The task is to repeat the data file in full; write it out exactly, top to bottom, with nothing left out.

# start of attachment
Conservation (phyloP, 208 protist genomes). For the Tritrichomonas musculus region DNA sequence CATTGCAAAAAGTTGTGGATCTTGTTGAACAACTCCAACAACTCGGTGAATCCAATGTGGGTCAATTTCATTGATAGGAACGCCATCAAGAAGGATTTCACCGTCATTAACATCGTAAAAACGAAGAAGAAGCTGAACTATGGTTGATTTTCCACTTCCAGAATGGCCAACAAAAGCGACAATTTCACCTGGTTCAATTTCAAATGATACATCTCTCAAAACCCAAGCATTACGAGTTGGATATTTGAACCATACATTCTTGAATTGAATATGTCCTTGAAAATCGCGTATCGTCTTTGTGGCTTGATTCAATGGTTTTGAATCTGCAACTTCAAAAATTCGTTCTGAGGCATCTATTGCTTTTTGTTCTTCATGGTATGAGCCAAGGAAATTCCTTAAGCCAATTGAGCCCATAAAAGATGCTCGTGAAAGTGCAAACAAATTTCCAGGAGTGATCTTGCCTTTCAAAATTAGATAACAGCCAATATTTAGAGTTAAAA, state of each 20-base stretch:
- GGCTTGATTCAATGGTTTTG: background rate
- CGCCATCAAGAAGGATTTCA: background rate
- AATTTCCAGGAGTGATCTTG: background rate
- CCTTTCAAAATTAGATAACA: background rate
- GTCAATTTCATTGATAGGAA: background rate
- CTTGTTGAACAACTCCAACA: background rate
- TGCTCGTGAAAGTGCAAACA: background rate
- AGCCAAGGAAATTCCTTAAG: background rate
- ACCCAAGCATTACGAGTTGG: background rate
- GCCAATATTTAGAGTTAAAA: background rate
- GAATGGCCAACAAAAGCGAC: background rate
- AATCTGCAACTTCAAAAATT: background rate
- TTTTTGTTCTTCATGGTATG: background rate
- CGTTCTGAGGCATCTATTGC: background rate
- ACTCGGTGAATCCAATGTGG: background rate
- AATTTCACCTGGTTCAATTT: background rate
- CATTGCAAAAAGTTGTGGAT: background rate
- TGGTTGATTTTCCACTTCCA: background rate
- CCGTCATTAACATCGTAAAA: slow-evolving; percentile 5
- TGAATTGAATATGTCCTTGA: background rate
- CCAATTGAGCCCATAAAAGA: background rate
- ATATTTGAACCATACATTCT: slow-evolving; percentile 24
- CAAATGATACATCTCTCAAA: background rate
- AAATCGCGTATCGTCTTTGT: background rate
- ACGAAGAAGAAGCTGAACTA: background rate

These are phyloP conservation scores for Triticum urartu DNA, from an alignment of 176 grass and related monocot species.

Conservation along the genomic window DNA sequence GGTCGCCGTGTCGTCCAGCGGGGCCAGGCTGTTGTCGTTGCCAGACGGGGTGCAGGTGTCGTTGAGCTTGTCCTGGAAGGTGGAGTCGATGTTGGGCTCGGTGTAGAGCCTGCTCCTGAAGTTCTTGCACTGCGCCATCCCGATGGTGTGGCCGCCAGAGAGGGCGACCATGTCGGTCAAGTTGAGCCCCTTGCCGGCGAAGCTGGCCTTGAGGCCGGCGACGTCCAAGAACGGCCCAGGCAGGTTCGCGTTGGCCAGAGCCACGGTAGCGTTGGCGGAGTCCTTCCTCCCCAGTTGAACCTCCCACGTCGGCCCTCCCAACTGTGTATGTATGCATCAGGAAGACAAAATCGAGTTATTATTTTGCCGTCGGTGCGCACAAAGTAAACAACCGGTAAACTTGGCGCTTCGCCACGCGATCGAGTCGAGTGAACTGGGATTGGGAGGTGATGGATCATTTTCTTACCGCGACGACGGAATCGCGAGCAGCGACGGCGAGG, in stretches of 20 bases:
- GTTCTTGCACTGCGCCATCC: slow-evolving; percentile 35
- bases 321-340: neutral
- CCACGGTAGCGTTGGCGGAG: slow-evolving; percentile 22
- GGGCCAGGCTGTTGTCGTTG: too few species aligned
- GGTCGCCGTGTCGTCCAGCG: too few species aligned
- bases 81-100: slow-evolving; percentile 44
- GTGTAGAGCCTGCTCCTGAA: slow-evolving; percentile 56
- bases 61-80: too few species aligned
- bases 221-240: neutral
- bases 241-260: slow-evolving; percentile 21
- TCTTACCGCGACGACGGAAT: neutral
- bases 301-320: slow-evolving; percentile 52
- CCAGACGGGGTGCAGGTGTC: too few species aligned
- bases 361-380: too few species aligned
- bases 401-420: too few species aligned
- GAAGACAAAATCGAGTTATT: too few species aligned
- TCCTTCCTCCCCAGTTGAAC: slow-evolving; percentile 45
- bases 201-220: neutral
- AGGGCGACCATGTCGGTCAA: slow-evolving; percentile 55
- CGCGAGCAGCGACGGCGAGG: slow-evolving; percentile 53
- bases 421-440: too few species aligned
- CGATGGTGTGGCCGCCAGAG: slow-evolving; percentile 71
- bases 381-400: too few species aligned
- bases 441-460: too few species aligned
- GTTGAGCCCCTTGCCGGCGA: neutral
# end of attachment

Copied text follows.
Conservation (phyloP, 208 protist genomes). For the Tritrichomonas musculus region DNA sequence CATTGCAAAAAGTTGTGGATCTTGTTGAACAACTCCAACAACTCGGTGAATCCAATGTGGGTCAATTTCATTGATAGGAACGCCATCAAGAAGGATTTCACCGTCATTAACATCGTAAAAACGAAGAAGAAGCTGAACTATGGTTGATTTTCCACTTCCAGAATGGCCAACAAAAGCGACAATTTCACCTGGTTCAATTTCAAATGATACATCTCTCAAAACCCAAGCATTACGAGTTGGATATTTGAACCATACATTCTTGAATTGAATATGTCCTTGAAAATCGCGTATCGTCTTTGTGGCTTGATTCAATGGTTTTGAATCTGCAACTTCAAAAATTCGTTCTGAGGCATCTATTGCTTTTTGTTCTTCATGGTATGAGCCAAGGAAATTCCTTAAGCCAATTGAGCCCATAAAAGATGCTCGTGAAAGTGCAAACAAATTTCCAGGAGTGATCTTGCCTTTCAAAATTAGATAACAGCCAATATTTAGAGTTAAAA, state of each 20-base stretch:
- GGCTTGATTCAATGGTTTTG: background rate
- CGCCATCAAGAAGGATTTCA: background rate
- AATTTCCAGGAGTGATCTTG: background rate
- CCTTTCAAAATTAGATAACA: background rate
- GTCAATTTCATTGATAGGAA: background rate
- CTTGTTGAACAACTCCAACA: background rate
- TGCTCGTGAAAGTGCAAACA: background rate
- AGCCAAGGAAATTCCTTAAG: background rate
- ACCCAAGCATTACGAGTTGG: background rate
- GCCAATATTTAGAGTTAAAA: background rate
- GAATGGCCAACAAAAGCGAC: background rate
- AATCTGCAACTTCAAAAATT: background rate
- TTTTTGTTCTTCATGGTATG: background rate
- CGTTCTGAGGCATCTATTGC: background rate
- ACTCGGTGAATCCAATGTGG: background rate
- AATTTCACCTGGTTCAATTT: background rate
- CATTGCAAAAAGTTGTGGAT: background rate
- TGGTTGATTTTCCACTTCCA: background rate
- CCGTCATTAACATCGTAAAA: slow-evolving; percentile 5
- TGAATTGAATATGTCCTTGA: background rate
- CCAATTGAGCCCATAAAAGA: background rate
- ATATTTGAACCATACATTCT: slow-evolving; percentile 24
- CAAATGATACATCTCTCAAA: background rate
- AAATCGCGTATCGTCTTTGT: background rate
- ACGAAGAAGAAGCTGAACTA: background rate

These are phyloP conservation scores for Triticum urartu DNA, from an alignment of 176 grass and related monocot species.

Conservation along the genomic window DNA sequence GGTCGCCGTGTCGTCCAGCGGGGCCAGGCTGTTGTCGTTGCCAGACGGGGTGCAGGTGTCGTTGAGCTTGTCCTGGAAGGTGGAGTCGATGTTGGGCTCGGTGTAGAGCCTGCTCCTGAAGTTCTTGCACTGCGCCATCCCGATGGTGTGGCCGCCAGAGAGGGCGACCATGTCGGTCAAGTTGAGCCCCTTGCCGGCGAAGCTGGCCTTGAGGCCGGCGACGTCCAAGAACGGCCCAGGCAGGTTCGCGTTGGCCAGAGCCACGGTAGCGTTGGCGGAGTCCTTCCTCCCCAGTTGAACCTCCCACGTCGGCCCTCCCAACTGTGTATGTATGCATCAGGAAGACAAAATCGAGTTATTATTTTGCCGTCGGTGCGCACAAAGTAAACAACCGGTAAACTTGGCGCTTCGCCACGCGATCGAGTCGAGTGAACTGGGATTGGGAGGTGATGGATCATTTTCTTACCGCGACGACGGAATCGCGAGCAGCGACGGCGAGG, in stretches of 20 bases:
- GTTCTTGCACTGCGCCATCC: slow-evolving; percentile 35
- bases 321-340: neutral
- CCACGGTAGCGTTGGCGGAG: slow-evolving; percentile 22
- GGGCCAGGCTGTTGTCGTTG: too few species aligned
- GGTCGCCGTGTCGTCCAGCG: too few species aligned
- bases 81-100: slow-evolving; percentile 44
- GTGTAGAGCCTGCTCCTGAA: slow-evolving; percentile 56
- bases 61-80: too few species aligned
- bases 221-240: neutral
- bases 241-260: slow-evolving; percentile 21
- TCTTACCGCGACGACGGAAT: neutral
- bases 301-320: slow-evolving; percentile 52
- CCAGACGGGGTGCAGGTGTC: too few species aligned
- bases 361-380: too few species aligned
- bases 401-420: too few species aligned
- GAAGACAAAATCGAGTTATT: too few species aligned
- TCCTTCCTCCCCAGTTGAAC: slow-evolving; percentile 45
- bases 201-220: neutral
- AGGGCGACCATGTCGGTCAA: slow-evolving; percentile 55
- CGCGAGCAGCGACGGCGAGG: slow-evolving; percentile 53
- bases 421-440: too few species aligned
- CGATGGTGTGGCCGCCAGAG: slow-evolving; percentile 71
- bases 381-400: too few species aligned
- bases 441-460: too few species aligned
- GTTGAGCCCCTTGCCGGCGA: neutral